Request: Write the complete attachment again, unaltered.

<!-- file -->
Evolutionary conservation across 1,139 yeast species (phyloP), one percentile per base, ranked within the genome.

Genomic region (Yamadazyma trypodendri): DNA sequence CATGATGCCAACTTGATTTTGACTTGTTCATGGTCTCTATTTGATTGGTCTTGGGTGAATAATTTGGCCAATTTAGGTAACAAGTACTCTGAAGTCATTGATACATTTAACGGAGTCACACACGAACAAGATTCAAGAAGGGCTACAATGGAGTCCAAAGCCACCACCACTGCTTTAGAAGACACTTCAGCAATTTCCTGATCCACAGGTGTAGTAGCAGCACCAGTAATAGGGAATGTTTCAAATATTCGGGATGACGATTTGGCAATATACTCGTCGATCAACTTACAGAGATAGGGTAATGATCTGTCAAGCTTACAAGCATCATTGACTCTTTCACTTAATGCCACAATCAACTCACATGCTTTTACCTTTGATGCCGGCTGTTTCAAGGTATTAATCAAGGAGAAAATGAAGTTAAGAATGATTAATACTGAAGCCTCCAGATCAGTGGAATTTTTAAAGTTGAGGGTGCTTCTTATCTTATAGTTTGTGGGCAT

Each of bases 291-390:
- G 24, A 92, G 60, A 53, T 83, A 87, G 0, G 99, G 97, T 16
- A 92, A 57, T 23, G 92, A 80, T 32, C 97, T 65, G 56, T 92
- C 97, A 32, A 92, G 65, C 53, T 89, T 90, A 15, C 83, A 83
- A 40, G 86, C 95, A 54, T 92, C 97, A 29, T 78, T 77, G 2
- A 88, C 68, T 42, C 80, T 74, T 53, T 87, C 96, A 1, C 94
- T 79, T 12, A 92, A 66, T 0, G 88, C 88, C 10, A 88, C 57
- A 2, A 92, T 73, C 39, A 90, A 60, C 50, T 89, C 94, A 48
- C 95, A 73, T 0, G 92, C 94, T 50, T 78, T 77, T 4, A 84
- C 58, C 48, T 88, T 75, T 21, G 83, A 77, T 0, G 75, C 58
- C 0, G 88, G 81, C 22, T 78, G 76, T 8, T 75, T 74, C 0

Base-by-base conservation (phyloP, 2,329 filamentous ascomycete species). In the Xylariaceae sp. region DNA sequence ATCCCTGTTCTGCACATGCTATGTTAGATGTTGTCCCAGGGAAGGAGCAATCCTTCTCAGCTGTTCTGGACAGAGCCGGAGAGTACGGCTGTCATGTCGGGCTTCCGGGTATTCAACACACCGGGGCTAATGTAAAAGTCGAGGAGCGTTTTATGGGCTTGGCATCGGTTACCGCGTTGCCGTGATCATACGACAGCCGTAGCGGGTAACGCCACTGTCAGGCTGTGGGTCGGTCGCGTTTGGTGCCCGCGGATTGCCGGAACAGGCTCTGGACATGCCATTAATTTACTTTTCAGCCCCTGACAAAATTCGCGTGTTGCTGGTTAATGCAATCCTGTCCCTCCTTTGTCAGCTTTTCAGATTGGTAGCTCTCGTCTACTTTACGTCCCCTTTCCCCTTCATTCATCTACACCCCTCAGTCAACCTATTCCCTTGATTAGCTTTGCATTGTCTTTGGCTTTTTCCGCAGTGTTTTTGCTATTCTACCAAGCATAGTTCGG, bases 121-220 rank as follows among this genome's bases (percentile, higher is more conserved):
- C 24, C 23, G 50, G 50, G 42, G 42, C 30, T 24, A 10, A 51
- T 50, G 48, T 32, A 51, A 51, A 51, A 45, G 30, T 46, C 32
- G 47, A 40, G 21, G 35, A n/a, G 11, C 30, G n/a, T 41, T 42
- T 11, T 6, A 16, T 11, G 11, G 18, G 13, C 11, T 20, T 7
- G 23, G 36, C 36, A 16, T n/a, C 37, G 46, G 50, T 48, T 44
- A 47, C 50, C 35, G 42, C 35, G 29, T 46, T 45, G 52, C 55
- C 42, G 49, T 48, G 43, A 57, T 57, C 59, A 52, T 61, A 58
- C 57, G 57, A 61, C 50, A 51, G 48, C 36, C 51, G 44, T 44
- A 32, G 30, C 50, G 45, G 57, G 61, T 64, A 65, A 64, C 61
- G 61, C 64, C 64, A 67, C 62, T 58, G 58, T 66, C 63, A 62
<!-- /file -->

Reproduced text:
Evolutionary conservation across 1,139 yeast species (phyloP), one percentile per base, ranked within the genome.

Genomic region (Yamadazyma trypodendri): DNA sequence CATGATGCCAACTTGATTTTGACTTGTTCATGGTCTCTATTTGATTGGTCTTGGGTGAATAATTTGGCCAATTTAGGTAACAAGTACTCTGAAGTCATTGATACATTTAACGGAGTCACACACGAACAAGATTCAAGAAGGGCTACAATGGAGTCCAAAGCCACCACCACTGCTTTAGAAGACACTTCAGCAATTTCCTGATCCACAGGTGTAGTAGCAGCACCAGTAATAGGGAATGTTTCAAATATTCGGGATGACGATTTGGCAATATACTCGTCGATCAACTTACAGAGATAGGGTAATGATCTGTCAAGCTTACAAGCATCATTGACTCTTTCACTTAATGCCACAATCAACTCACATGCTTTTACCTTTGATGCCGGCTGTTTCAAGGTATTAATCAAGGAGAAAATGAAGTTAAGAATGATTAATACTGAAGCCTCCAGATCAGTGGAATTTTTAAAGTTGAGGGTGCTTCTTATCTTATAGTTTGTGGGCAT

Each of bases 291-390:
- G 24, A 92, G 60, A 53, T 83, A 87, G 0, G 99, G 97, T 16
- A 92, A 57, T 23, G 92, A 80, T 32, C 97, T 65, G 56, T 92
- C 97, A 32, A 92, G 65, C 53, T 89, T 90, A 15, C 83, A 83
- A 40, G 86, C 95, A 54, T 92, C 97, A 29, T 78, T 77, G 2
- A 88, C 68, T 42, C 80, T 74, T 53, T 87, C 96, A 1, C 94
- T 79, T 12, A 92, A 66, T 0, G 88, C 88, C 10, A 88, C 57
- A 2, A 92, T 73, C 39, A 90, A 60, C 50, T 89, C 94, A 48
- C 95, A 73, T 0, G 92, C 94, T 50, T 78, T 77, T 4, A 84
- C 58, C 48, T 88, T 75, T 21, G 83, A 77, T 0, G 75, C 58
- C 0, G 88, G 81, C 22, T 78, G 76, T 8, T 75, T 74, C 0

Base-by-base conservation (phyloP, 2,329 filamentous ascomycete species). In the Xylariaceae sp. region DNA sequence ATCCCTGTTCTGCACATGCTATGTTAGATGTTGTCCCAGGGAAGGAGCAATCCTTCTCAGCTGTTCTGGACAGAGCCGGAGAGTACGGCTGTCATGTCGGGCTTCCGGGTATTCAACACACCGGGGCTAATGTAAAAGTCGAGGAGCGTTTTATGGGCTTGGCATCGGTTACCGCGTTGCCGTGATCATACGACAGCCGTAGCGGGTAACGCCACTGTCAGGCTGTGGGTCGGTCGCGTTTGGTGCCCGCGGATTGCCGGAACAGGCTCTGGACATGCCATTAATTTACTTTTCAGCCCCTGACAAAATTCGCGTGTTGCTGGTTAATGCAATCCTGTCCCTCCTTTGTCAGCTTTTCAGATTGGTAGCTCTCGTCTACTTTACGTCCCCTTTCCCCTTCATTCATCTACACCCCTCAGTCAACCTATTCCCTTGATTAGCTTTGCATTGTCTTTGGCTTTTTCCGCAGTGTTTTTGCTATTCTACCAAGCATAGTTCGG, bases 121-220 rank as follows among this genome's bases (percentile, higher is more conserved):
- C 24, C 23, G 50, G 50, G 42, G 42, C 30, T 24, A 10, A 51
- T 50, G 48, T 32, A 51, A 51, A 51, A 45, G 30, T 46, C 32
- G 47, A 40, G 21, G 35, A n/a, G 11, C 30, G n/a, T 41, T 42
- T 11, T 6, A 16, T 11, G 11, G 18, G 13, C 11, T 20, T 7
- G 23, G 36, C 36, A 16, T n/a, C 37, G 46, G 50, T 48, T 44
- A 47, C 50, C 35, G 42, C 35, G 29, T 46, T 45, G 52, C 55
- C 42, G 49, T 48, G 43, A 57, T 57, C 59, A 52, T 61, A 58
- C 57, G 57, A 61, C 50, A 51, G 48, C 36, C 51, G 44, T 44
- A 32, G 30, C 50, G 45, G 57, G 61, T 64, A 65, A 64, C 61
- G 61, C 64, C 64, A 67, C 62, T 58, G 58, T 66, C 63, A 62